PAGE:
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GUI toolkit supports Linux

Apr 10, 2009 — by Eric Brown — from the LinuxDevices Archive — 8 views

TES Electronics is shipping a version of its graphical user interface (GUI) toolkit for embedded Linux developers. The Guiliani HMI (human machine interface) framework for Linux supports OpenGL ES on both hardware- and software-accelerated GPUs (graphical processing units), and includes a Linux software development… kit (SDK).

(Click for larger view of a Guiliani phone menu UI running on an OMAP3x-based phone)

Designed for distributed development environments that include artists, interaction designers, and programmers, Guiliani (no relation to the former New York City mayor) is a C++ software framework enabling creation of platform independent GUI's for embedded systems. Supporting Linux, uClinux, Windows, Windows CE, QNX, NIOS II, and uCos operating systems, the toolkit is used in a variety of automotive, medical, industrial, and PND (personal navigation device) applications, says the company.

The Guiliani HMI framework supports processor platforms including Texas Instruments (TI) OMAP3x, Freescale i.MX31, ARM9, ARM11, MIPS, SH4, Intel Atom, TI C64x DSP, and Altera FPGA with NIOS, says the company. Designed to support the Model View Controller approach to design, in which business logic is separated from UI, the framework is said to support creation of GUIs on rendering back-ends including OpenGL, OpenGL ES, SDL, DirectFB, GDI, and framebuffer devices.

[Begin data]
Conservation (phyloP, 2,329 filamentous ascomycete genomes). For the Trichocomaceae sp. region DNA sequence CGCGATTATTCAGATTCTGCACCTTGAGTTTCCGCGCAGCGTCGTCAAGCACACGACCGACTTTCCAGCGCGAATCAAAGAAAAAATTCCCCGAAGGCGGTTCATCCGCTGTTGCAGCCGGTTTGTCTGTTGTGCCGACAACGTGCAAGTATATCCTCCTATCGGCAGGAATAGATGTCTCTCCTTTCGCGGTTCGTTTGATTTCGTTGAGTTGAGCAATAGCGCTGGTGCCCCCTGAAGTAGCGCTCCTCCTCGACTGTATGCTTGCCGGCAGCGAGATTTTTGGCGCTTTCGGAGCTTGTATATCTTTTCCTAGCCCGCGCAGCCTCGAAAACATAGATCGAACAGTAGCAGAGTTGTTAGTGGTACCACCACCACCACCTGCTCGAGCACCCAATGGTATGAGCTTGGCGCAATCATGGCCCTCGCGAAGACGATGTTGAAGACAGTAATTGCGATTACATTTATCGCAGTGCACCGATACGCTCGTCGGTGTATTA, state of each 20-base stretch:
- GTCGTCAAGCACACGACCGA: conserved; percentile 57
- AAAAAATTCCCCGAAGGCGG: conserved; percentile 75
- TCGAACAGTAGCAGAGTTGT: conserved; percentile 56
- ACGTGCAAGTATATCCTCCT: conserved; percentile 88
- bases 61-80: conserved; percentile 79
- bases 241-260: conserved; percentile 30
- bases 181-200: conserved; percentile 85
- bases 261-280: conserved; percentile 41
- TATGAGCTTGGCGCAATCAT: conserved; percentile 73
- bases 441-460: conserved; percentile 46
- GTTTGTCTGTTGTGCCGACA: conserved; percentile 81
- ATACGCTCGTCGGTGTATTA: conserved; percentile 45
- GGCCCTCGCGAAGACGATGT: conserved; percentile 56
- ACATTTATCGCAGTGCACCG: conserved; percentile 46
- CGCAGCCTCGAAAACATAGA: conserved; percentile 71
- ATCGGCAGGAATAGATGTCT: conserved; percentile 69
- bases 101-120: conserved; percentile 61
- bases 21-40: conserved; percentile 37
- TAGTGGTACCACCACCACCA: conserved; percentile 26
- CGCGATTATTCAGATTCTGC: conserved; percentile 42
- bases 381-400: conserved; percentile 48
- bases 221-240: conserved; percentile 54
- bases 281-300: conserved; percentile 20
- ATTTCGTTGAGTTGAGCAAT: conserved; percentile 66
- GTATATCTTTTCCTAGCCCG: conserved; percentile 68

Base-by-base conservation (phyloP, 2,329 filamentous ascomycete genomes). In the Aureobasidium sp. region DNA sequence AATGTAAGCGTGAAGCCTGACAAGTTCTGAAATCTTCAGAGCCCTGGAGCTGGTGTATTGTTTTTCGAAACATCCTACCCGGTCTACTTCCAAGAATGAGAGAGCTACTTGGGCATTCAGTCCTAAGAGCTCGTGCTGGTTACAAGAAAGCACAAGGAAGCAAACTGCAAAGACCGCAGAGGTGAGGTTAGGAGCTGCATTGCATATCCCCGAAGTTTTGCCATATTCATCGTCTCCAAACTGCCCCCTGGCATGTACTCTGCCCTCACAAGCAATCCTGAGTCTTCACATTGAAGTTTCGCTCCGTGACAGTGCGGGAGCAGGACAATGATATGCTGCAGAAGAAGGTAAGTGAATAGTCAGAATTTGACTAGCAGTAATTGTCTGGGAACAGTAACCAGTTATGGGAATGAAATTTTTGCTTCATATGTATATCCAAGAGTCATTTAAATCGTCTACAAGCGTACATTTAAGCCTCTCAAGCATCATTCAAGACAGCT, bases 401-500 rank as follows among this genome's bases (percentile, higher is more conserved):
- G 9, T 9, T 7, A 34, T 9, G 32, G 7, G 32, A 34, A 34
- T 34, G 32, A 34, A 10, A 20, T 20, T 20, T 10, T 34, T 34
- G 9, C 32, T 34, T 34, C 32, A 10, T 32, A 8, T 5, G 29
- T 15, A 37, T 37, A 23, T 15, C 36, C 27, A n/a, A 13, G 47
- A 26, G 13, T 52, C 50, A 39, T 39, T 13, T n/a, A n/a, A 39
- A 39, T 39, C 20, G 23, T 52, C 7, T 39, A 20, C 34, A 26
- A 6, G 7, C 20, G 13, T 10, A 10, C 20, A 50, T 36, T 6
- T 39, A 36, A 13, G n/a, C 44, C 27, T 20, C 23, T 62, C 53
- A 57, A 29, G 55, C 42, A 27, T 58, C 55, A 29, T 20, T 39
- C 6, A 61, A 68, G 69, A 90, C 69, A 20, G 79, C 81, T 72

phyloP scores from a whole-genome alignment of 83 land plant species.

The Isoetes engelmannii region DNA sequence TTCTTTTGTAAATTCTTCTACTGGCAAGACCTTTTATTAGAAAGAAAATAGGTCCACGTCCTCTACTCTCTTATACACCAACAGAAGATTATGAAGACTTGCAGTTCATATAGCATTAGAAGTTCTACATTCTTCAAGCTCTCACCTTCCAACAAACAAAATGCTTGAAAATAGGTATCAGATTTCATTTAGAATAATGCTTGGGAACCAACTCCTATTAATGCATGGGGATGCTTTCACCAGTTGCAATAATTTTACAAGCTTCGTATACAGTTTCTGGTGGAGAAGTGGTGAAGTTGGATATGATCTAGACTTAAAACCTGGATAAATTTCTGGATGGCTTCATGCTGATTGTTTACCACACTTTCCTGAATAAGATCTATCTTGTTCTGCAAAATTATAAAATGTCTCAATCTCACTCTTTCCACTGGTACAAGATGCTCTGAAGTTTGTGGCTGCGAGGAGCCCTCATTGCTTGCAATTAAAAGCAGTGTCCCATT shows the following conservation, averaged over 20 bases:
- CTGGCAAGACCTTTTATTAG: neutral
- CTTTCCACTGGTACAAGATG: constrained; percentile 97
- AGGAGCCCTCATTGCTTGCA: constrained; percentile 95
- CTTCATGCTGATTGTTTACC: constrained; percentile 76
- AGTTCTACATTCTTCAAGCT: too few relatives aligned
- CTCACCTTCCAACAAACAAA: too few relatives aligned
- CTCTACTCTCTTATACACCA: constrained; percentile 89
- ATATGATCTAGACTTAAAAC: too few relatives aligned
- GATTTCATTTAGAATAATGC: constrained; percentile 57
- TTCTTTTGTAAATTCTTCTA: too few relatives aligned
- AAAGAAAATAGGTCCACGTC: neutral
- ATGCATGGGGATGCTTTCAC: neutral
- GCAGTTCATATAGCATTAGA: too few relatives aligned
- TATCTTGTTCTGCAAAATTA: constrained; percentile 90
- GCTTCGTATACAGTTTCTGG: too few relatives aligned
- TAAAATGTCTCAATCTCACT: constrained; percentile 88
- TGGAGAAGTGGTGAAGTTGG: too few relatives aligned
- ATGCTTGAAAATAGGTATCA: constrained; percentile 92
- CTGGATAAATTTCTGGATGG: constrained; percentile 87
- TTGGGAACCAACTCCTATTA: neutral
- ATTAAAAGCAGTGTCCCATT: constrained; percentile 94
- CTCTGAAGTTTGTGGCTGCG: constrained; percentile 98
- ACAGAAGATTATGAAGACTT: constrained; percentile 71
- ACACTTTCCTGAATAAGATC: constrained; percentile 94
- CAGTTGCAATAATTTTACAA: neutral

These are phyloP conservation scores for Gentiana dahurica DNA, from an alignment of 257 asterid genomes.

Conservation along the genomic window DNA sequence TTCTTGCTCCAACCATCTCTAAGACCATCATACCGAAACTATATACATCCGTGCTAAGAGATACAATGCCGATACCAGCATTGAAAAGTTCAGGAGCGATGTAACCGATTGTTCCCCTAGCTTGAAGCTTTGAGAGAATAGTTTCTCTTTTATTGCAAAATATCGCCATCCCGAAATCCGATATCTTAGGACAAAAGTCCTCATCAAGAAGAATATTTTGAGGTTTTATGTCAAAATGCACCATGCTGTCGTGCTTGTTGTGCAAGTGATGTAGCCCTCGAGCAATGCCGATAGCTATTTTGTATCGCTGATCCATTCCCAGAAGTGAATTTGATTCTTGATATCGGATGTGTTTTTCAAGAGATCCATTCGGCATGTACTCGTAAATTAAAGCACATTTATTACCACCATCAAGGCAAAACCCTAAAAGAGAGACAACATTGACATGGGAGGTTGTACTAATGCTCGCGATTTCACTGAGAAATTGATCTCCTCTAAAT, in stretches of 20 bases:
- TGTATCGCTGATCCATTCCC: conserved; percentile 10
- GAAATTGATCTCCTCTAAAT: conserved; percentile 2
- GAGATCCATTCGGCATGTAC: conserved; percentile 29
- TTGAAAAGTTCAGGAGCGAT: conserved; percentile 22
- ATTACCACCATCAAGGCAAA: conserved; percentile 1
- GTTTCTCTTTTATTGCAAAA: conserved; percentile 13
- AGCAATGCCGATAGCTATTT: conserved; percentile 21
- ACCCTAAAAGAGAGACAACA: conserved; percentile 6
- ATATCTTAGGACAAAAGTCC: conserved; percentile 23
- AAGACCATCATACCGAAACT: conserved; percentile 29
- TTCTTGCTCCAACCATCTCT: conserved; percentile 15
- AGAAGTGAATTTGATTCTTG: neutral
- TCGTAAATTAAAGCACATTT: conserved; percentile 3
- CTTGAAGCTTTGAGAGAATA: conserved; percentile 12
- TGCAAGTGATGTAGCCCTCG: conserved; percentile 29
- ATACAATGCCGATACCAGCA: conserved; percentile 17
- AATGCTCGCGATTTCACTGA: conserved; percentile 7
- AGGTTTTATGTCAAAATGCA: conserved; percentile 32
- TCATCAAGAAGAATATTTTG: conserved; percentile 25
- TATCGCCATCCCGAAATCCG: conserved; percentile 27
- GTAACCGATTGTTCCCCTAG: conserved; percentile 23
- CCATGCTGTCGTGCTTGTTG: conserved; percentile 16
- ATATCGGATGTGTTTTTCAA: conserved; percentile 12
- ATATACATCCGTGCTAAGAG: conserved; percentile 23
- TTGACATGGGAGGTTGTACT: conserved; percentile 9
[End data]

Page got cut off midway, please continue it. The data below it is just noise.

More Guiliani UIs from OMAP3x phone demo
(Click on either to enlarge)

The central component of the Guiliani HMI framework is the Guiliani Stream Editor (GSE), a WYSIWYG tool developed with the Guiliani SDK. The editor provides features including Unicode fonts, XML streaming, animation, and widgets editing. Other features are said to include an attribute editor, guides, image/resource manager, and “Photoshop-like” distributed workspace windows. Guiliani also supports features including sub-pixel rendering, alpha blending, and anti-aliasing, says the company.

The GSE runtime is said to offer a virtual machine for simulating GUI and interactions. A similar runtime simulates targets on various hardware platforms. GSE outputs resource files, including XML files, header files for C++ integration, PNG files for assets, and text and language files, says TES.

A typical workflow using Guiliani
(Click to enlarge)

According to TES, a typical workflow using Guiliani, as illustrated above, involves the following:
  • An artist imports resources from PhotoBridge
  • An interaction designer stitches together event based application flow
  • The GSE resource generator creates XML and Resources files
  • Programmer visualizes GUI interaction using these resources, plus Guiliani runtime
  • Resources are imported to embedded target and visualized using runtime port
  • Developer programs application logic and binds data to the GUI
  • Resulting GUI displayed on the target

The SDK includes a free “PhotoBridge” tool used to export resources and specification of GUI objects in XML. PhotoBridge can export text as “real” text or as bitmaps, and lets developers visualize object hierarchy, as well as edit properties and associations, says the company.

A demonstration of the Guiliani HMI editor
Source: TES Electronics


The Guiliani suite for Linux is available now, with “flexible pricing options," says TES Electronics. The SDK and Photobridge tool are available here, and more information on Guiliani may be found here.

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